Training Cooper, my male Poodle, was a task to say the least, especially because as a puppy he was quite independent. As the years went on, his training, especially using a dog whistle for training, became much simpler, but his personality started to shine through more and more. In his older years, I started to notice he was finding it difficult to walk, eventually refusing to do it at all. If you’re dealing with a dog that refuses to walk, this guide will help you to understand what the possible cause of the problem could be.
Dealing with Injuries or Illnesses
One main reason for why your dog might refuse to walk is because of an injury or an illness. I had an experience with Cooper, my male Poodle, where I was really concerned for his health, as this occurred right after I had received him as a gift from my grandmother.
Cooper and I were going on a walk for a fundraiser that I had signed up for shortly after I brought him into my home. After walking for about 2 miles, he started to lag behind to the point where I constantly had to stop walking. Eventually, he stopped to lie down entirely and the only time he would start walking again is if I tugged on his dog harness.
This continued on for about another mile, and then he stopped moving altogether, this is when I knew that something was wrong and that he wasn’t just tired. After looking him over, I found that Cooper’s paw pads were basically rubbed raw from walking on the concrete, 2 of them were actually bleeding.
It turns out that Cooper, my male Poodle, had never been on a long walk on concrete before and so I carried him across the finish line. I learned a very valuable lesson that day, and it’s my honest advice that if you find your dog is refusing to walk, think about how they might be feeling. Some things to look out for include:
- Sprained or pulled muscles
- Thorns, glass, or other types of debris stuck in their paws
- Overheating from hot weather or lack of water
- Being ill from food or perhaps something they’ve eaten along the way
When it comes to your dog’s health, it’s important that you take every possible precaution. If the problem persists, it’s advised that you book an appointment with your family veterinarian.
A Lazy or Lethargic Personality
We all know what it’s like to be lazy; in fact, I’ve had more than a few lazy days in my lifetime. The same applies for your dogs; sometimes they simply don’t have the desire to go for a walk. Depending on their personality, it can be something that happens often, or that barely happens.
Some breeds have higher levels of energy than others, for example, Jack Russell Terriers have an incredibly high energy level and will be willing to walk for several miles whereas Basset Hounds will not.
When I was dealing with Cooper, my male Poodle, having difficulty with the fundraising walk, one of the first things that I thought of was that he was tired or that I owned a dog that doesn’t want to walk. It’s possible that he could have tired himself out while running around the house before we even went out. All he would have needed was a few minutes to rest, and then he would have been able to continue.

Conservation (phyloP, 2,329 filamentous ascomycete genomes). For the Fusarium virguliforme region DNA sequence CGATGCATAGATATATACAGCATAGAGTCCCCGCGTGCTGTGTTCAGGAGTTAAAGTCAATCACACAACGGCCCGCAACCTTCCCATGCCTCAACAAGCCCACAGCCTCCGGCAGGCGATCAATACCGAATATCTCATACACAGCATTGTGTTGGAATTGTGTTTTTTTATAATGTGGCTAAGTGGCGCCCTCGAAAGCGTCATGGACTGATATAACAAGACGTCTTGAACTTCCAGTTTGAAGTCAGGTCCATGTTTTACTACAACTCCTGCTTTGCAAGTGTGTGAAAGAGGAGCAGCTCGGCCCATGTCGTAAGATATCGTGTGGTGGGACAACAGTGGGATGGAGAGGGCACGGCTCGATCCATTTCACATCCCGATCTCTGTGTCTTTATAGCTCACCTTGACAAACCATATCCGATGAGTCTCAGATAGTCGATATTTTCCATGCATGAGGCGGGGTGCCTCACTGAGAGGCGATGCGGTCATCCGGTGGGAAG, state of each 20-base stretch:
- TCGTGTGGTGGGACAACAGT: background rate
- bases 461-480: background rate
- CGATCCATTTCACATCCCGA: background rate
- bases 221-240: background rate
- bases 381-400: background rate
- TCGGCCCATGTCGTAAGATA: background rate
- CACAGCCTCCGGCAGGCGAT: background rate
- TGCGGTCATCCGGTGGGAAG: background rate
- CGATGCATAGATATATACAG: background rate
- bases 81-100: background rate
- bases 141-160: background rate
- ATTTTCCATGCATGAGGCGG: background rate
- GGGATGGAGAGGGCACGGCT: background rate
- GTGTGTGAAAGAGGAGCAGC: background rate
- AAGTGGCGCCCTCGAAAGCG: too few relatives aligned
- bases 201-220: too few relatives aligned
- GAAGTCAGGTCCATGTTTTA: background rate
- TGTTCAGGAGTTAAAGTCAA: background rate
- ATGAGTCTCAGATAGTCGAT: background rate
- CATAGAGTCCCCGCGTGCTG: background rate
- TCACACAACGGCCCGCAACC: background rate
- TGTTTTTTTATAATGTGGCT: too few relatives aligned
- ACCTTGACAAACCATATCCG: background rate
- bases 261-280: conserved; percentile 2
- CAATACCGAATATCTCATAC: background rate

When it comes to laziness, it’s important that as a pet owner you have an idea of what your dog is willing to do to get their way. For example, when Cooper is having a lazy day he has the tendency to lie down until he’s picked up and carried. There have been so many times where I’ve caved and carried him that sometimes I have to deny him the luxury of being in my arms because it started to become expected.
Confronting the Fear of Going Outside
When you take a look at the outside world, it might not be something that you’re scared of, but it could be something your dog is scared of. Remember, a dog’s senses are far more heightened than that of a human. With over 220 million olfactory (hearing) sensors, dogs can pick up sounds in the ultrasonic range.
It’s common for owners to have a dog that won’t go outside, especially if they’re more in tune with their multi-sensorial design. A few things that might prevent your timid dog from going outdoors include:
- Neighbor’s dogs barking
- Floor being slippery before going outside
- Stairs that lead to a lawn
- Distant sounds that human ears can’t pick up
- Fear of thunderstorms, rain, or bad weather conditions
- Fear of new places
In most cases, the fear of going outside comes from a fear of the unknown because of a lack of socialization. The less that your dog is able to be outdoors, the more they’re going to be terrified if they hear an unfamiliar sound.
To ease the transition between indoors and outdoors it’s important that you don’t flood your dog, meaning you don’t want to force them to face their fears. You wouldn’t want to throw a child who is afraid of water into a pool, and the same applies to a dog. Flooding can lead to the development of trauma. Dogs are not like humans, and they cannot talk themselves out of fear, they will feel trapped and become physically and mentally impaired.
It’s also important that you don’t punish your dog for being afraid. Imagine being someone who was terrified of something and when faced with that fear, your parents yelled at you for being afraid. It’s only going to make the fear worse. This also applies to the fact that you should not carry your dog outside and physically force it to deal with its fears. It’s important that your dog learns how to conquer their fears on their own.
Dealing with a dog that refuses to walk can be simple, as long as you remain attentive and understand the personality of your pet. With Cooper, my male Poodle, it was simply the fact that I pushed him too hard on the walk. With others, it could be the fact that they’re afraid, lethargic, or lazy. Regardless of any reason, understanding what it is that’s preventing your dog from walking will help you to keep them happy and healthy.